Mobile Device Uses the Net to Tackle Deafness
Tuesday, June 23, 2015
About 3-million people in SA suffer from hearing loss. Every year, about 4,000 people become deaf due to antiretroviral and tuberculosis treatment. Early detection through screening tests could halve this number.
Awareness of hearing impairment is low and primary healthcare facilities do not have adequate staff or infrastructure to do tests frequently enough to prevent permanent hearing loss.
Telemedicine can help healthcare workers to access professionals based hundreds of kilometres away to provide assistance for patients in remote areas where specialist doctors are not available.
There are two types of tele-audiology tests that can be used to improve diagnosis. In an asynchronous test, a patient is tested and the results transferred via the internet to a professional. In a synchronous test, a patient’s hearing is tested in real time, as if they are in a consultation with an audiologist.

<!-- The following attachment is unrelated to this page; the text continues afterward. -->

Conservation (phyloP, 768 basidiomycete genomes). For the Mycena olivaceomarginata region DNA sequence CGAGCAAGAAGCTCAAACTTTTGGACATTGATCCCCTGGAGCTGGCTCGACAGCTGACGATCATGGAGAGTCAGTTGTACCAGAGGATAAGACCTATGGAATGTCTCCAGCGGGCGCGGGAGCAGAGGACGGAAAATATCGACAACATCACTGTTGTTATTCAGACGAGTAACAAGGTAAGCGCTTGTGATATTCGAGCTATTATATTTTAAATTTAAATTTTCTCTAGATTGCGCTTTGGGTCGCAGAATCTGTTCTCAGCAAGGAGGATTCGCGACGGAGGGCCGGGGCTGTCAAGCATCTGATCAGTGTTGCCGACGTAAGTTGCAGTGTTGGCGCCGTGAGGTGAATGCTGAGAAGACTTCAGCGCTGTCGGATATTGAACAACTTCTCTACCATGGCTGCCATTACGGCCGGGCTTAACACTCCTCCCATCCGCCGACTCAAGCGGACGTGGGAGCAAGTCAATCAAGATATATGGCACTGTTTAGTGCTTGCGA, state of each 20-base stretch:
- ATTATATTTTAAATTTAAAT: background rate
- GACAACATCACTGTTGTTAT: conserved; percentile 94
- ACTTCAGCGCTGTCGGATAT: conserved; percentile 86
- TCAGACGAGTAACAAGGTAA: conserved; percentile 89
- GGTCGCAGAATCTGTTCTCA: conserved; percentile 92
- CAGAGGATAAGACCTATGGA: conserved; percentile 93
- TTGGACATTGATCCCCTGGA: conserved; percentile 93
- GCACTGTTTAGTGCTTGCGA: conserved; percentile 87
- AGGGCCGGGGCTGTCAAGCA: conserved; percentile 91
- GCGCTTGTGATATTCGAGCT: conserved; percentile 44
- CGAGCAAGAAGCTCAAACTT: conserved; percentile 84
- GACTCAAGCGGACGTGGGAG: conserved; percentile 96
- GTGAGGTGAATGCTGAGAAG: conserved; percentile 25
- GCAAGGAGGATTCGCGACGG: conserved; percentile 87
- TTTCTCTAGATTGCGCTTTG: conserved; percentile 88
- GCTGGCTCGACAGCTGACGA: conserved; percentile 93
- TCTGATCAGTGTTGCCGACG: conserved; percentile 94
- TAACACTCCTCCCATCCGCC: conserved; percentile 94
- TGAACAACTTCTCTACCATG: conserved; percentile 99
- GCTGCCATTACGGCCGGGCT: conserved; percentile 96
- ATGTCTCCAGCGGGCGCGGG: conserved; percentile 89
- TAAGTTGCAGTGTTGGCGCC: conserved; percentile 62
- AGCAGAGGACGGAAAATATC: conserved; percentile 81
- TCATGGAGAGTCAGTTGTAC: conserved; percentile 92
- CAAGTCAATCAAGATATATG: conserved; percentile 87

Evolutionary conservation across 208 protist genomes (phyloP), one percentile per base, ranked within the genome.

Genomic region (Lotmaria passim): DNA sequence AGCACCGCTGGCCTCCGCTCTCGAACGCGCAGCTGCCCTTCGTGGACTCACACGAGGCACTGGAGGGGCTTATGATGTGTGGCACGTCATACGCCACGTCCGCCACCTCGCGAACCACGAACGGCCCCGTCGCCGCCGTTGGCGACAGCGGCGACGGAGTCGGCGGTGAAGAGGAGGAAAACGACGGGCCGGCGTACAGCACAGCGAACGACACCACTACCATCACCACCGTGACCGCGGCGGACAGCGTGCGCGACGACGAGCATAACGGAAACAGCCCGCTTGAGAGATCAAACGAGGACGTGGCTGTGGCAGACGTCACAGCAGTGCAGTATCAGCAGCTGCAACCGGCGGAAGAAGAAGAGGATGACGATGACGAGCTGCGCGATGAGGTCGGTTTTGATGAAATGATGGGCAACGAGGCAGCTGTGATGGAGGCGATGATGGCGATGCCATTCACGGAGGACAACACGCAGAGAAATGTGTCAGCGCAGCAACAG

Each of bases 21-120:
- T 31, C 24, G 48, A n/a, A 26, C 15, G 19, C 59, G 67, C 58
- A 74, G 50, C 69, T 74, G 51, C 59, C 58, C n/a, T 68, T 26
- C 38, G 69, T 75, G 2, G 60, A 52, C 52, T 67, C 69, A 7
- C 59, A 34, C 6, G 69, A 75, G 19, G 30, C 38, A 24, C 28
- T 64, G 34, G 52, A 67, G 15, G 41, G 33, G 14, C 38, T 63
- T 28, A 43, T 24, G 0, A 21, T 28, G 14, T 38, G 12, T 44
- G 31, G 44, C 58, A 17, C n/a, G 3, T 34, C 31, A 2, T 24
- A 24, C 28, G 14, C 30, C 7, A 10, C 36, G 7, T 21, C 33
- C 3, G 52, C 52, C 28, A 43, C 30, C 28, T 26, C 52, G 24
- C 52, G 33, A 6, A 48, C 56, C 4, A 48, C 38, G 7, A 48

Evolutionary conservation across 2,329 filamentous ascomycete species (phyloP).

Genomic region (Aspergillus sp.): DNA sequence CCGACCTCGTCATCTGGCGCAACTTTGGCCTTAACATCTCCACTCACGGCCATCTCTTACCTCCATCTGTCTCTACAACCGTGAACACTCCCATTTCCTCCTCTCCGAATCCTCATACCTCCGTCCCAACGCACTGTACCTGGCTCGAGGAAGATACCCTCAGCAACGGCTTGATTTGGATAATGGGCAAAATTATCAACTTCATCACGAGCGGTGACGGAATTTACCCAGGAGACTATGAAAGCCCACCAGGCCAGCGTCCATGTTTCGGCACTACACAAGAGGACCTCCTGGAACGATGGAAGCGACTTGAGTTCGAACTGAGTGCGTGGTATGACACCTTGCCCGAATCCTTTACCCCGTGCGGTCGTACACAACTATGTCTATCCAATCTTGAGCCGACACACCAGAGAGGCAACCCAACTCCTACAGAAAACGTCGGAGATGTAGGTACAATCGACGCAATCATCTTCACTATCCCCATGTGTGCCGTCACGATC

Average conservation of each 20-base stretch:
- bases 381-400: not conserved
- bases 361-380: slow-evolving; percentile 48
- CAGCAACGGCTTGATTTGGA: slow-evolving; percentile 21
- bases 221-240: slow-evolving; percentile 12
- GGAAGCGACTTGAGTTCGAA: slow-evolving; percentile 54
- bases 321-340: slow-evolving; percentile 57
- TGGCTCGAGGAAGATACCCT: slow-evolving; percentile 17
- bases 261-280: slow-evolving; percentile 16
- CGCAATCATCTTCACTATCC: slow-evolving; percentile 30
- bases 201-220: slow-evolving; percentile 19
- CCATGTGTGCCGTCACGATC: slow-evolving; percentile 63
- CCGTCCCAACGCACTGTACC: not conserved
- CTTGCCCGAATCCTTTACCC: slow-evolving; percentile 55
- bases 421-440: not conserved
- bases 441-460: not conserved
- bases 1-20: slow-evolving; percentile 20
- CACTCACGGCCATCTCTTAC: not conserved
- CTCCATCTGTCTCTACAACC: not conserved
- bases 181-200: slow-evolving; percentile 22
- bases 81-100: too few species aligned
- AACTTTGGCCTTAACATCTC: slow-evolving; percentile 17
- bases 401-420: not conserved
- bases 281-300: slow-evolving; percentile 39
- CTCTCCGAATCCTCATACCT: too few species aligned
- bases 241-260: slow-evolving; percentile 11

This technology solves the problem of distance but not the problem of the shortage of healthcare professionals.
Johannesburg company eMoyo manufactures and distributes mobile audiometers that can detect hearing loss in its early stages. Its KUDUwave software and automated testing processes subscribe to the principles of telemedicine but eMoyo’s newest, groundbreaking innovation, transmedicine, provides world-class interpretations of test results.
The mobile audiometers are synchronous, automated, portable, patient-examination devices. If the results show hearing impairment, patients can be referred to a healthcare professional to receive treatment.